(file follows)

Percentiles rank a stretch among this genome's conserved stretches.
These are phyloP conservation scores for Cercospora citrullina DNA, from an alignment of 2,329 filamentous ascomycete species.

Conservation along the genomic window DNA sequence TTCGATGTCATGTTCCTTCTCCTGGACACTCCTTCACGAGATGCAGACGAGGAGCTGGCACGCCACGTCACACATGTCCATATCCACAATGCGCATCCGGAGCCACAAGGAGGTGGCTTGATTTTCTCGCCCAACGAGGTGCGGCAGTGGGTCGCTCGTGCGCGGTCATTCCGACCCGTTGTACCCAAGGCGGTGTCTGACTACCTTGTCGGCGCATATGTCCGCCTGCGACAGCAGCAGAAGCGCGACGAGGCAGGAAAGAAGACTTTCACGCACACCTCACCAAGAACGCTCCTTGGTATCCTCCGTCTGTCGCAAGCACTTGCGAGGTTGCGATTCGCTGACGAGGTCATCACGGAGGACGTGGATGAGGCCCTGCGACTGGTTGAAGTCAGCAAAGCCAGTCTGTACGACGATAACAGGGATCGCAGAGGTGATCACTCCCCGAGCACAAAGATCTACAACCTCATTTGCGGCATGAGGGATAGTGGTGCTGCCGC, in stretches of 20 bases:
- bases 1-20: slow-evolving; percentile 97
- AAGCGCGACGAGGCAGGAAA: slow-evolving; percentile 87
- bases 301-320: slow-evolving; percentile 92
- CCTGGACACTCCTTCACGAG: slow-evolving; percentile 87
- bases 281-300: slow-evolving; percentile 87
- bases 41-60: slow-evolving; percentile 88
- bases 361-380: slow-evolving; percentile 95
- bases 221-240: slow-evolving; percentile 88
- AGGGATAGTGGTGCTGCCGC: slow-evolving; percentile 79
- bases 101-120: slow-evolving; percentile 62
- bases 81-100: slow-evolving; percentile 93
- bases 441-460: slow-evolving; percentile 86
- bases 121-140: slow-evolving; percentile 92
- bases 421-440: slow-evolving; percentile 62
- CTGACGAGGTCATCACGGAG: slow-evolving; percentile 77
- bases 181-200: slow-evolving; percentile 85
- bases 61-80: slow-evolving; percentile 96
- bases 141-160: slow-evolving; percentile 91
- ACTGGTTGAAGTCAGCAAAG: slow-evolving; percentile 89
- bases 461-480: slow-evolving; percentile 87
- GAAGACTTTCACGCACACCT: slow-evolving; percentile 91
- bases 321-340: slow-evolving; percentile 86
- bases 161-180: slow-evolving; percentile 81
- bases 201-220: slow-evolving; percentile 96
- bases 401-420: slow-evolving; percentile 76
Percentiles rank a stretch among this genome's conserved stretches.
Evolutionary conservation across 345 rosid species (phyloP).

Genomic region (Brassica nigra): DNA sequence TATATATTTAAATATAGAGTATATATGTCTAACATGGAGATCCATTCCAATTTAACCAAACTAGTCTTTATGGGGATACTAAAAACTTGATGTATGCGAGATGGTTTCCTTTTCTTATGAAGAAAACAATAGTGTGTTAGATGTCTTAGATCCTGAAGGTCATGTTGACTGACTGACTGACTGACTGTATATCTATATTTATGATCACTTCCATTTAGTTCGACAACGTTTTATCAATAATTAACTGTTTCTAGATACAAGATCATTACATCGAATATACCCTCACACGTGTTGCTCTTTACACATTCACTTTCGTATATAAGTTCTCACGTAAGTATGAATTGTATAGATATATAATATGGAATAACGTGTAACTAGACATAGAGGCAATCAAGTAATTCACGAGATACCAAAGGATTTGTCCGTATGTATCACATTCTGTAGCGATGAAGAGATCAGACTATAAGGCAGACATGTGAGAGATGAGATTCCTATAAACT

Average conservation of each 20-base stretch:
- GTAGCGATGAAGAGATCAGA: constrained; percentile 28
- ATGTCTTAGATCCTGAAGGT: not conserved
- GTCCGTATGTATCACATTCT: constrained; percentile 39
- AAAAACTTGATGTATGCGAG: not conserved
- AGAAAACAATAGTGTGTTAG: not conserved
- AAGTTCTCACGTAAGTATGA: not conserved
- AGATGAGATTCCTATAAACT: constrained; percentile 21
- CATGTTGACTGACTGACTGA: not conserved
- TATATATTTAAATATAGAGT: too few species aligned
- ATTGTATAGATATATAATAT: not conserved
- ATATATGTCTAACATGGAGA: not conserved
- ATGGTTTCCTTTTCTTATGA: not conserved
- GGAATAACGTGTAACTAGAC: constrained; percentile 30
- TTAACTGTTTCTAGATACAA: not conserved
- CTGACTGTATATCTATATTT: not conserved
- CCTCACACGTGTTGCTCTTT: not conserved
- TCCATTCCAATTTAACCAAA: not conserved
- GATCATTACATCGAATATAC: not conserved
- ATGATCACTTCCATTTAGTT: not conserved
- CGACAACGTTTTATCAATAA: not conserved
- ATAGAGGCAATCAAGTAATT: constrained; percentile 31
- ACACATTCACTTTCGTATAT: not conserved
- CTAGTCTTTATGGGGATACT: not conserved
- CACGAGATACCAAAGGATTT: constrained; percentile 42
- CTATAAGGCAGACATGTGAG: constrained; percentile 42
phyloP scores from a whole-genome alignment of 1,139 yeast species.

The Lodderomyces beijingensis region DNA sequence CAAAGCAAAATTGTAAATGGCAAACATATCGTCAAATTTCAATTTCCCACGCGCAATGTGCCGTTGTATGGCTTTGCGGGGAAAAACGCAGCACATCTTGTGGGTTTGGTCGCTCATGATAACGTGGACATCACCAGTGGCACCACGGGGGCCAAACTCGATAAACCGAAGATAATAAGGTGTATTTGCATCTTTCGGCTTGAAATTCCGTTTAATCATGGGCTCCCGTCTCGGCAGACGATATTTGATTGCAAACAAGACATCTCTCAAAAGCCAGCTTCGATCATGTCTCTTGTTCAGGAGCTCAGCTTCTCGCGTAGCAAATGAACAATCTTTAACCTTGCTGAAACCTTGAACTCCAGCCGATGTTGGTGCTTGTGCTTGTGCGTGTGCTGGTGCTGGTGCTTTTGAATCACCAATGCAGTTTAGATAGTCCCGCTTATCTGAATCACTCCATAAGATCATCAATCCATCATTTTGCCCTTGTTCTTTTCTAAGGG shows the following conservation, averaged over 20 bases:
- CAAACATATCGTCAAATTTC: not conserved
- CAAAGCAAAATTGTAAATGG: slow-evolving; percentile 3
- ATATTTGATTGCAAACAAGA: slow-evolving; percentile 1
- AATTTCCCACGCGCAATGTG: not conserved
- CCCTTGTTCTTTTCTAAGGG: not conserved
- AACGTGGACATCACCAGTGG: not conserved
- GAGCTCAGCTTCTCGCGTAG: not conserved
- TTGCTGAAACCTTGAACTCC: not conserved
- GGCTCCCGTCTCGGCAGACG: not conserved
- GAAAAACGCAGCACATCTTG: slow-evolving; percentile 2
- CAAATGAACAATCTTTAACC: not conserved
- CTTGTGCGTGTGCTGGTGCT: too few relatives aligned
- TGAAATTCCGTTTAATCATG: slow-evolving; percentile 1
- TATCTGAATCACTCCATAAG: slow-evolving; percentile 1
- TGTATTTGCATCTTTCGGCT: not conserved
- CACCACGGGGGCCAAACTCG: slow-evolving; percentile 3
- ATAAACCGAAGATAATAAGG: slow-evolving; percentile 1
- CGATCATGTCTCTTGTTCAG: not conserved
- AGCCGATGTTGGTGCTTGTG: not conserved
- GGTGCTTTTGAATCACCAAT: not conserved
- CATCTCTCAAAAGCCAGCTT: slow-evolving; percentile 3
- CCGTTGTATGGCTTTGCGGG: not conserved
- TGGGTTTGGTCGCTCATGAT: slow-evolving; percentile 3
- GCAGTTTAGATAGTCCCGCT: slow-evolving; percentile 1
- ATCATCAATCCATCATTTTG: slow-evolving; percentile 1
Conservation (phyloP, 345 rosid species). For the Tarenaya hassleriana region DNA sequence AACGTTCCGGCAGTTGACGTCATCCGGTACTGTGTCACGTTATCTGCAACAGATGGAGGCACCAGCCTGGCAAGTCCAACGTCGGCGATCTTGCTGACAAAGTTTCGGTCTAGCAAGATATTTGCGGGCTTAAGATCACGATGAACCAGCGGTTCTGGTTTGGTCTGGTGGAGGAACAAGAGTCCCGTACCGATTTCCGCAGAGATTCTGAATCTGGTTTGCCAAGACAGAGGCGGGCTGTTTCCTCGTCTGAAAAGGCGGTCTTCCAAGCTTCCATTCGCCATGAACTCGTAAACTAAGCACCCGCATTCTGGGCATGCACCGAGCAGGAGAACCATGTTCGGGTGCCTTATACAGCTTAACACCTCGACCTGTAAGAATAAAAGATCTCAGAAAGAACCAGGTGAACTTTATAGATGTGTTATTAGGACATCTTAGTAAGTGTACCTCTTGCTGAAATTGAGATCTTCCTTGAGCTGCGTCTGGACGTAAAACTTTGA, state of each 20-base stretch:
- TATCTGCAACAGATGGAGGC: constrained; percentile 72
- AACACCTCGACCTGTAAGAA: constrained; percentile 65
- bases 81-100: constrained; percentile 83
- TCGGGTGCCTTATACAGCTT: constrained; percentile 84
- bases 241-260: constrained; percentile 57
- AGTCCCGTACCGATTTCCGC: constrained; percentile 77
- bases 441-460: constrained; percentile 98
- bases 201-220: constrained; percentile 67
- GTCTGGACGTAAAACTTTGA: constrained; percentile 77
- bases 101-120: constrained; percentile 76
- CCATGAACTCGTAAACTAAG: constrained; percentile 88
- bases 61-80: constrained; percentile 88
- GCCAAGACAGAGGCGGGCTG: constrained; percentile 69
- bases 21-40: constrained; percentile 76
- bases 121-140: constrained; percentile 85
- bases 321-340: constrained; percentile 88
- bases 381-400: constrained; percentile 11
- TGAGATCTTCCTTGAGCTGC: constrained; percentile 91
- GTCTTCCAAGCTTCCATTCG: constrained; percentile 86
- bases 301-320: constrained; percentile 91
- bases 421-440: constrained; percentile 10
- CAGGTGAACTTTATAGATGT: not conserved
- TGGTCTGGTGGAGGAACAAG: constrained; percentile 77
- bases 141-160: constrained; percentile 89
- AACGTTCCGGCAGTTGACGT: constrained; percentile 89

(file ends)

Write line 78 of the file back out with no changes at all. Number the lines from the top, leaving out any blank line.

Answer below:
- AGCCGATGTTGGTGCTTGTG: not conserved